PG notes that human beings as a group are very adaptable. He also notes that methods of doing business that were efficient fifty years ago may not be terribly efficient by today’s standards.

In past lives, PG enjoyed getting on a plane at someone else’s expense and flying to an entertaining location where he ate and drank and slept at someone else’s expense. The experience was very nice and he typically had a good time, particularly if the destination had collected a lot of lawyers in one place. (Having attended quite a few gatherings peopled by individuals in various occupational/professional groups, PG will assure one and all that lawyers have the most fun and are the most fun.)

That said, from the standpoint of operating a well-run business enterprise (which automatically eliminates all traditional publishers), if you can get a job done with a series of phone calls or video conferences while sitting somewhere that is a reasonable commuting distance from your home, more of the money generated from your efforts will fall to the bottom line, either yours or your employers’.

If it’s your bottom line, you can use some of the money to travel to a location entirely of your choosing at the time of your choosing with the person/people of your choosing and spend your time there doing or not doing whatever you like.

PG recommends Florence or Venice, but not everyone will agree with him, which is one of the delights of being a member of humanity.

8 thoughts on “Waiting for the Plane Tickets: Rights Pros on Digital Events”

  1. I’ve noticed a new trend. After a Zoom call, participants start picking up the phone and calling each other to actually get things done.

  2. Online conferences make far more sense than hopping a plane and going in person. Which means trad pub won’t go for it.

    I’d love to go to Venice! Or Florence, or the mountains of Japan… Hmm. I have a very long list! 🙂

    • Paid junkets are considered a perk in some operations.
      And an annoying interruption of “the real work” in others.
      It depends on corporate culture mostly, so no, the Manhattan Mafia isn’t giving up four martini lunches, junkets, and back channeling easily, if at all.

      Thing is telephone and PC-based conferencing systems and software have been around for literally decades. Ditto for WFH. (That’s why MS TEAMS and SLACK were mature systems when the crisis hit.)
      Current adopters are actually laggards which is why expectations are the changes are here to stay.

      In France, Sweden, and Seattle they are turning empty office buildings into low cost housing and homeless shelters. (In Seattle, Amazon turned one of its now empty buildings into a homeless shelter.) Proposals for this have been floated since 2012. Of course, landlord revenue isn’t going to match up. And in California, even the highest concentration of homeless in the nation isn’t enough to fill the newly emptied buildings.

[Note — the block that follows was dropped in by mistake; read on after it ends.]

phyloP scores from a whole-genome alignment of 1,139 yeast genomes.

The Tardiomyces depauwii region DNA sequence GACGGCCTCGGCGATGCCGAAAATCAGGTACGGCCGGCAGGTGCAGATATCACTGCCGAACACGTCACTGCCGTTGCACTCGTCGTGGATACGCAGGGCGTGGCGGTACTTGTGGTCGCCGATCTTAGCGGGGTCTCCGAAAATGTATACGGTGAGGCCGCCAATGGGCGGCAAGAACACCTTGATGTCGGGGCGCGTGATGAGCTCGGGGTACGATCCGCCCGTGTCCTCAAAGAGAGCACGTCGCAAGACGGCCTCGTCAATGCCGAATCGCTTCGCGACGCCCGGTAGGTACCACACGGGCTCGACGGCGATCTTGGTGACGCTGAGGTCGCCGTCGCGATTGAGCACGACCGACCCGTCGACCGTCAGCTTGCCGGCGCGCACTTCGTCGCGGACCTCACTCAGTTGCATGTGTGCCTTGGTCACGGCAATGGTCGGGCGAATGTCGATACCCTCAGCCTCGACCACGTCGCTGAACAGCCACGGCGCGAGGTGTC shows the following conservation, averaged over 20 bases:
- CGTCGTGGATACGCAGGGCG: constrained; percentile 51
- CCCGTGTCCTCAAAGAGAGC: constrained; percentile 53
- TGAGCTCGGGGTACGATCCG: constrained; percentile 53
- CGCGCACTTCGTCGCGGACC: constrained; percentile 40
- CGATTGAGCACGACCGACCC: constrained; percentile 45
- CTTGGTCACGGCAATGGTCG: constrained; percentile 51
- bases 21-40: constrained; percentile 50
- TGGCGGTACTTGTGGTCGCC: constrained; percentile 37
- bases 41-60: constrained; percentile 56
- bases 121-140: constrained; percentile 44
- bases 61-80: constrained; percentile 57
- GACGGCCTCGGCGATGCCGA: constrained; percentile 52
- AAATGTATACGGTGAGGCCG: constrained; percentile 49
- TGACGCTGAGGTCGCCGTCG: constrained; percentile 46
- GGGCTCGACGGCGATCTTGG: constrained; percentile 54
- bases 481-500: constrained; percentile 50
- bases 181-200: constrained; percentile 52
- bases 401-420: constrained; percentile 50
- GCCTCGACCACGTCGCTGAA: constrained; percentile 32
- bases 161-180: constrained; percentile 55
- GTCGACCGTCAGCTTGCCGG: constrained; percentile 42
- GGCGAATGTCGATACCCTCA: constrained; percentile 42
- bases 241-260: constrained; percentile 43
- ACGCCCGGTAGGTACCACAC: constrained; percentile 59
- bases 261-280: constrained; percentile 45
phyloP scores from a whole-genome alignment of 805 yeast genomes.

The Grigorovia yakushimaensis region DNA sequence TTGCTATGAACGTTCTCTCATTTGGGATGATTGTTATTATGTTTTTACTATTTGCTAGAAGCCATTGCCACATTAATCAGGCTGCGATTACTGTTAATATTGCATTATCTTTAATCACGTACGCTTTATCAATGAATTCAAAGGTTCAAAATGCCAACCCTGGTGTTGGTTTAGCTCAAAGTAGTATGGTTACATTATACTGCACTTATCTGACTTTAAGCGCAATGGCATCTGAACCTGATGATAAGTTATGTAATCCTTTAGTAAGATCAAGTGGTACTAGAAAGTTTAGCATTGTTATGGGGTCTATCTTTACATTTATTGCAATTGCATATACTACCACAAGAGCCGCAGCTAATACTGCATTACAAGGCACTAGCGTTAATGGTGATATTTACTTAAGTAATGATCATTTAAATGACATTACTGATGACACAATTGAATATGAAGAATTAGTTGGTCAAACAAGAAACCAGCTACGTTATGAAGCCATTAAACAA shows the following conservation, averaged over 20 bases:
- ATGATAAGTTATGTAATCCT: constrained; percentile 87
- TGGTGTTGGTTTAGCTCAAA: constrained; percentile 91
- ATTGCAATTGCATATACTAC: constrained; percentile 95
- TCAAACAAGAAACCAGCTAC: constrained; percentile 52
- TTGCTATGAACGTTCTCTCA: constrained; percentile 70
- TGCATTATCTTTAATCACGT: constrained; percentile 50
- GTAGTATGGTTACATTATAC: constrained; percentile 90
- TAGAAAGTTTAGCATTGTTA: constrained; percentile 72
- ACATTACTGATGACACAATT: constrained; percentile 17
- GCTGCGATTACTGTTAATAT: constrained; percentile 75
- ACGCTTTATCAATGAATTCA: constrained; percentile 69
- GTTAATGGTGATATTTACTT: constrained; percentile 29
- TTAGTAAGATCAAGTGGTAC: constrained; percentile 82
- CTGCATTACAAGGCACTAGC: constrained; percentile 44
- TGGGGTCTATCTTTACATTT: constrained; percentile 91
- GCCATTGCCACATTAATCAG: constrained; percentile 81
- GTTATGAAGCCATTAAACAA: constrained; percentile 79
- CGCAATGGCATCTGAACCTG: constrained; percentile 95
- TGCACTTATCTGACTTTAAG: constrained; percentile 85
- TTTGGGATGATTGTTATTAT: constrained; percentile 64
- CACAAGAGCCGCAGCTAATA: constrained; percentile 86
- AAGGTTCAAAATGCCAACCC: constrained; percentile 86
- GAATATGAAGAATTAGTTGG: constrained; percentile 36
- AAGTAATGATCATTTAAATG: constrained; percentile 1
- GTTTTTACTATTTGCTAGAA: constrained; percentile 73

The ripples are going far and wide.
      Who knows, maybe the BPHs *will* consider leaving Manhattan…
      …for Brooklyn. 😀

      • I’m waiting for the ripples to say, “Why are we paying this guy? What does he do?”

        More fun will be the future performance of in-person organizations vs virtual. Efficiencies? Inefficiencies? Where are they, and how are they distributed?

        What the hell? Prediction: In-person firms will win, but will be equipped with really good tech. It will be a bit like the transition to universal cell phones.

        • Well, if you’re in tbe auto repair business, working from home may or not do you much good, but if you’re, say, a software developer in California you’re likely going to be more productive and happier without a three hour daily commute. Even with tracking software built in to “look over your shoulder” as you work.
          There really aren’t many Wallys out there; most folks earn their salary honestly.

          Considering the cost of office space in the high cost of living cities, competing effectively in many businesses is becoming a choice of moving out of state…


          …or increasing the number of WFH hours and downsizing the office space paid for.
          Both solutions work but the latter is faster and easier to implement.

          Or they can do nothing and see how that works out.
          The manhattan mafia will probably do nothing except, maybe, increase tbe number of unpaid internships. After all, publishing is “special”.